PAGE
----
Cyber Security Exercises and Reality

Cybersecurity Exercises and The Reality

Alexandre Dulaunoy

version 0.1 - 2017-11-30

When you are facing a potential threat, the most difficult aspect is to understand what you are fighting against. Evaluating a threat in information security is a complex aspect especially when you have no simple ways to scale the threat and know if you have the organisational and technical capabilities to respond to such threat.

In the past years, many cyber security exercises appear at local, national or international levels with the aim to improve the capabilities at organisational or/and technical levels. There are many different organisations involved in such exercise and there are many models depending of their respective focus. After being involved in many of those (including designing or/and playing), I compiled my thoughts and especially the shortcomings in such approach. The idea behind this series of notes is to improve such exercise or experiment other approaches.

Synthetic information/evidences

While participating to some exercises, a lot of the evidences used are synthetic and rarely reflect realities from operational security. This gives a perception to the players that the evidences are like this in real cases. But it’s usually not the case, the collection of the evidences (and its complexity) is often discarded from such game. Any digital forensic investigator knows how complex is to gather, collect and acquire evidences. So it’s not by playing or participating to such exercise that would help you or your organisation to grasp the complexity and improve your team capabilities.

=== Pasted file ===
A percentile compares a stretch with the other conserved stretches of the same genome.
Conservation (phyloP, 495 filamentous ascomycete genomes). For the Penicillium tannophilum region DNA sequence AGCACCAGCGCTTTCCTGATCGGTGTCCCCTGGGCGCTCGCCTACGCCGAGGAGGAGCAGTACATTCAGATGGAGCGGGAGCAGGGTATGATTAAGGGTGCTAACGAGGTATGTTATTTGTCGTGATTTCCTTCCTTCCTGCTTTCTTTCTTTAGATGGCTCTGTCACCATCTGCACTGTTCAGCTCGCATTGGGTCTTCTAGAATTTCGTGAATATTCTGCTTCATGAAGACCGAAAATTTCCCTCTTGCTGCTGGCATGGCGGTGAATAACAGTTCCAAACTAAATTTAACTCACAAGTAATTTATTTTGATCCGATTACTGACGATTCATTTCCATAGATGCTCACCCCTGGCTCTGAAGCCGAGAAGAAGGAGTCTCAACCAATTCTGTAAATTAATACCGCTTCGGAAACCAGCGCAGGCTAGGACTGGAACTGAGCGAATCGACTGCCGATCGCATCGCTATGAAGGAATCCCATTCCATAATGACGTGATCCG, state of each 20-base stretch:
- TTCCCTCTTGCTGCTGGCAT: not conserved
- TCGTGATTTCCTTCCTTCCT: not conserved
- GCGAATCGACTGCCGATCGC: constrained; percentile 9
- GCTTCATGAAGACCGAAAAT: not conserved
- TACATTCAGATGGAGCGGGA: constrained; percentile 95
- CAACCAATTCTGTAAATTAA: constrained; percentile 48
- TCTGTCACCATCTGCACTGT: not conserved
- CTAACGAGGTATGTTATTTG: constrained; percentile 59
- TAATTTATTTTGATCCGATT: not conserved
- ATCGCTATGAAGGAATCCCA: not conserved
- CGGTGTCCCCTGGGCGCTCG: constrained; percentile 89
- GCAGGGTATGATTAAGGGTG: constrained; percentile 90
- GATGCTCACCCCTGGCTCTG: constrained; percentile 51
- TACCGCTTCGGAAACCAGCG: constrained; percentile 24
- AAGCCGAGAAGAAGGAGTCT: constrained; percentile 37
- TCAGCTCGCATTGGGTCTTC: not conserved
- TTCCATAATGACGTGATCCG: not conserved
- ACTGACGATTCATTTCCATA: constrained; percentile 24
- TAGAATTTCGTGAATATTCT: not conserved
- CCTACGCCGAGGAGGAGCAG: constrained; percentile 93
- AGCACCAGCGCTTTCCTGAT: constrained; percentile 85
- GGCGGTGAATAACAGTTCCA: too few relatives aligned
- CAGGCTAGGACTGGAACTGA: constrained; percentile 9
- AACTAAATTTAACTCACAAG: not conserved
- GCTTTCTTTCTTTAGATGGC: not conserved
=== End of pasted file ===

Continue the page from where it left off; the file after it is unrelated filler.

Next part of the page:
Reducing operational security aspects to simple games

A critical issue in my eyes with cyber security exercises is the over simplification of cyber security threats at a level which make these understandable for the political or non-operational managerial level. There are some significant risks to reduce complexity of the reality. When operational security teams face real and concrete incidents, their work can be seen as like solving a challenge. In incident response, it’s quite common to face complex topics, with different contexts and ultimately being incapable to reach a complete solution of the analysis from partial evidences, multi-compromised infrastructures.

Ideas and improvements to make “exercises” useful

Proposal Description
Take real cases, evidences and investigations Avoid at all cost synthetic or fake data when creating exercises. If you take real data, don’t mix-up with synthetic data.